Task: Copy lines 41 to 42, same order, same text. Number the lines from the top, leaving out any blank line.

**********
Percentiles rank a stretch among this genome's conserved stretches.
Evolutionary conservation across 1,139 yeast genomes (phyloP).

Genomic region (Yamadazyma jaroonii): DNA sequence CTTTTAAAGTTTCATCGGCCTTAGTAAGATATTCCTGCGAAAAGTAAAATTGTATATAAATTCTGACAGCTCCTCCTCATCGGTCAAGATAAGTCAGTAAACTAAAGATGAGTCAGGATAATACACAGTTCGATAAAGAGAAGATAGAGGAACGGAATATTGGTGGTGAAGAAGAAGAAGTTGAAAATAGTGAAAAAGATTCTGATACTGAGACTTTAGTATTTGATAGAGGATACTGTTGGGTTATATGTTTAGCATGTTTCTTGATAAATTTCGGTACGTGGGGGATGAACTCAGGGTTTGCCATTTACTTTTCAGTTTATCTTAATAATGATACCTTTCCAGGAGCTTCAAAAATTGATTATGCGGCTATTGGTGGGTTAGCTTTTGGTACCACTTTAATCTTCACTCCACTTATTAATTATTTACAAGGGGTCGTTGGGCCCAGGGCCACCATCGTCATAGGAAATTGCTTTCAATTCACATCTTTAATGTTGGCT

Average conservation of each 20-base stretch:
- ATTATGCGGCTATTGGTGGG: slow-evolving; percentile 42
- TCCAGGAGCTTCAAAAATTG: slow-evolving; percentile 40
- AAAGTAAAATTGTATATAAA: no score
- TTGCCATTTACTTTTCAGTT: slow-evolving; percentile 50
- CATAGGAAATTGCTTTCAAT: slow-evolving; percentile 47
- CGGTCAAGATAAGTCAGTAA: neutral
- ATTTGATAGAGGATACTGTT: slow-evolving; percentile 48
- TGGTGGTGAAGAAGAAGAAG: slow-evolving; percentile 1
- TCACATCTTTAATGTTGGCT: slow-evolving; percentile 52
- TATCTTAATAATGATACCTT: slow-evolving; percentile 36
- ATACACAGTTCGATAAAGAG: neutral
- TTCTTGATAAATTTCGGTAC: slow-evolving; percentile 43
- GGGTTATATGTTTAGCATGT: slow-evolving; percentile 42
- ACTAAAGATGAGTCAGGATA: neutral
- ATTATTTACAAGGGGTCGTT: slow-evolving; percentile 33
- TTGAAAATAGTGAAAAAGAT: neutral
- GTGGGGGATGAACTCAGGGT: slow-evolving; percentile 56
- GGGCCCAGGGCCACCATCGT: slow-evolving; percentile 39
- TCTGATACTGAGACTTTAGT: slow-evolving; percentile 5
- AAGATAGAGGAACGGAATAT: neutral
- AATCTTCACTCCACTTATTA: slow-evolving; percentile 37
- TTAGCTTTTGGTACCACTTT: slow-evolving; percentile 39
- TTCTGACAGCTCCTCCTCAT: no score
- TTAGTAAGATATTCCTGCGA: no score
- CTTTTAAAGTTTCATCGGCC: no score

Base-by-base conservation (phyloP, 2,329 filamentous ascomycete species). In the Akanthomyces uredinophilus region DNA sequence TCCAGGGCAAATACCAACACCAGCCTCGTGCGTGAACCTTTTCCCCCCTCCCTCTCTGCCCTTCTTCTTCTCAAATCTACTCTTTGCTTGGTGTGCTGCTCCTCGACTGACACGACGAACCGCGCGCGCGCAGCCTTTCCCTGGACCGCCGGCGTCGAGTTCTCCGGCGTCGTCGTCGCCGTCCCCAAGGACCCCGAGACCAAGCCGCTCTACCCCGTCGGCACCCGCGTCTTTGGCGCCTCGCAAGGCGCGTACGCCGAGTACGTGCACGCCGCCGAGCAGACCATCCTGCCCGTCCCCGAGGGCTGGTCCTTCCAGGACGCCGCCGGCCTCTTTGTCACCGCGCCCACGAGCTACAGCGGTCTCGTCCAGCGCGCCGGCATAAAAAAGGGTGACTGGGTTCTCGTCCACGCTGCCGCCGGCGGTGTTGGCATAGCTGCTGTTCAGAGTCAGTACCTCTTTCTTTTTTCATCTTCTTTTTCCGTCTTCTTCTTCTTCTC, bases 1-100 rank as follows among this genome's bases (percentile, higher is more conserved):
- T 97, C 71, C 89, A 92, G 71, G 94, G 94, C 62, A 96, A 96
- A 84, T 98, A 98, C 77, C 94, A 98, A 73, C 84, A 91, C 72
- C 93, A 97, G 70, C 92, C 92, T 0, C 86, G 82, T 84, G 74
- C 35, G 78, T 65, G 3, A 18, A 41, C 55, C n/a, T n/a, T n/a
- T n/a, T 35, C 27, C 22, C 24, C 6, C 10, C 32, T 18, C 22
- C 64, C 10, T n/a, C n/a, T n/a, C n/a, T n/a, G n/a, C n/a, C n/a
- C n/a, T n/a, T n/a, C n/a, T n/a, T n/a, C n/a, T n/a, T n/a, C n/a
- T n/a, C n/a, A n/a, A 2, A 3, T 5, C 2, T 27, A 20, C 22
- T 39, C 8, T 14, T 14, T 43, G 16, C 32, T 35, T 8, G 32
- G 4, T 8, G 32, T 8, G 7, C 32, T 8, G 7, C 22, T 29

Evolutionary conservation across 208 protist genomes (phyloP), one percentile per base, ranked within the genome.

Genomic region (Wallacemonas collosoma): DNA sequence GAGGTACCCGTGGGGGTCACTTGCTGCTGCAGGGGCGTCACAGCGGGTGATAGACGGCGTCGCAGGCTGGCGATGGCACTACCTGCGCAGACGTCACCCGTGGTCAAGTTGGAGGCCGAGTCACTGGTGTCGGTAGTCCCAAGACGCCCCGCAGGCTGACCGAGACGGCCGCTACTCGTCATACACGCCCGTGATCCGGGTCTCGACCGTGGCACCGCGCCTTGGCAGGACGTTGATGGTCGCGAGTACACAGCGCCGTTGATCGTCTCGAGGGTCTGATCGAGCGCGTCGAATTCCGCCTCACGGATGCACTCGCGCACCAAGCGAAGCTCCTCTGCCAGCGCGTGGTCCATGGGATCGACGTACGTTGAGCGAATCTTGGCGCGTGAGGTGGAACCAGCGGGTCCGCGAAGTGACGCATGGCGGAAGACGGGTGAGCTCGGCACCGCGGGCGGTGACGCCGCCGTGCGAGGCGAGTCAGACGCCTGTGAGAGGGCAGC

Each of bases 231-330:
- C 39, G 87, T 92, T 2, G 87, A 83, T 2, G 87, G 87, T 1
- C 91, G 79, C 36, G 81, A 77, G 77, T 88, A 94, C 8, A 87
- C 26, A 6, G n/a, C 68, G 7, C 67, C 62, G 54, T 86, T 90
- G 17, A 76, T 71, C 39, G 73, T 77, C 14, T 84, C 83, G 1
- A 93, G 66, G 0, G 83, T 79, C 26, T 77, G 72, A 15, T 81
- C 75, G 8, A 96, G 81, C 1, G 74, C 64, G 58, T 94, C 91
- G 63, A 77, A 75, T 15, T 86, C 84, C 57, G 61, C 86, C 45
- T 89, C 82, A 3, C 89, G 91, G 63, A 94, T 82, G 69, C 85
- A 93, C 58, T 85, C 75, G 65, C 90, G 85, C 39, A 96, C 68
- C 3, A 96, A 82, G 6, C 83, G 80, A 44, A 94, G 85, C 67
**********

Evolutionary conservation across 208 protist genomes (phyloP), one percentile per base, ranked within the genome.

Genomic region (Wallacemonas collosoma): DNA sequence GAGGTACCCGTGGGGGTCACTTGCTGCTGCAGGGGCGTCACAGCGGGTGATAGACGGCGTCGCAGGCTGGCGATGGCACTACCTGCGCAGACGTCACCCGTGGTCAAGTTGGAGGCCGAGTCACTGGTGTCGGTAGTCCCAAGACGCCCCGCAGGCTGACCGAGACGGCCGCTACTCGTCATACACGCCCGTGATCCGGGTCTCGACCGTGGCACCGCGCCTTGGCAGGACGTTGATGGTCGCGAGTACACAGCGCCGTTGATCGTCTCGAGGGTCTGATCGAGCGCGTCGAATTCCGCCTCACGGATGCACTCGCGCACCAAGCGAAGCTCCTCTGCCAGCGCGTGGTCCATGGGATCGACGTACGTTGAGCGAATCTTGGCGCGTGAGGTGGAACCAGCGGGTCCGCGAAGTGACGCATGGCGGAAGACGGGTGAGCTCGGCACCGCGGGCGGTGACGCCGCCGTGCGAGGCGAGTCAGACGCCTGTGAGAGGGCAGC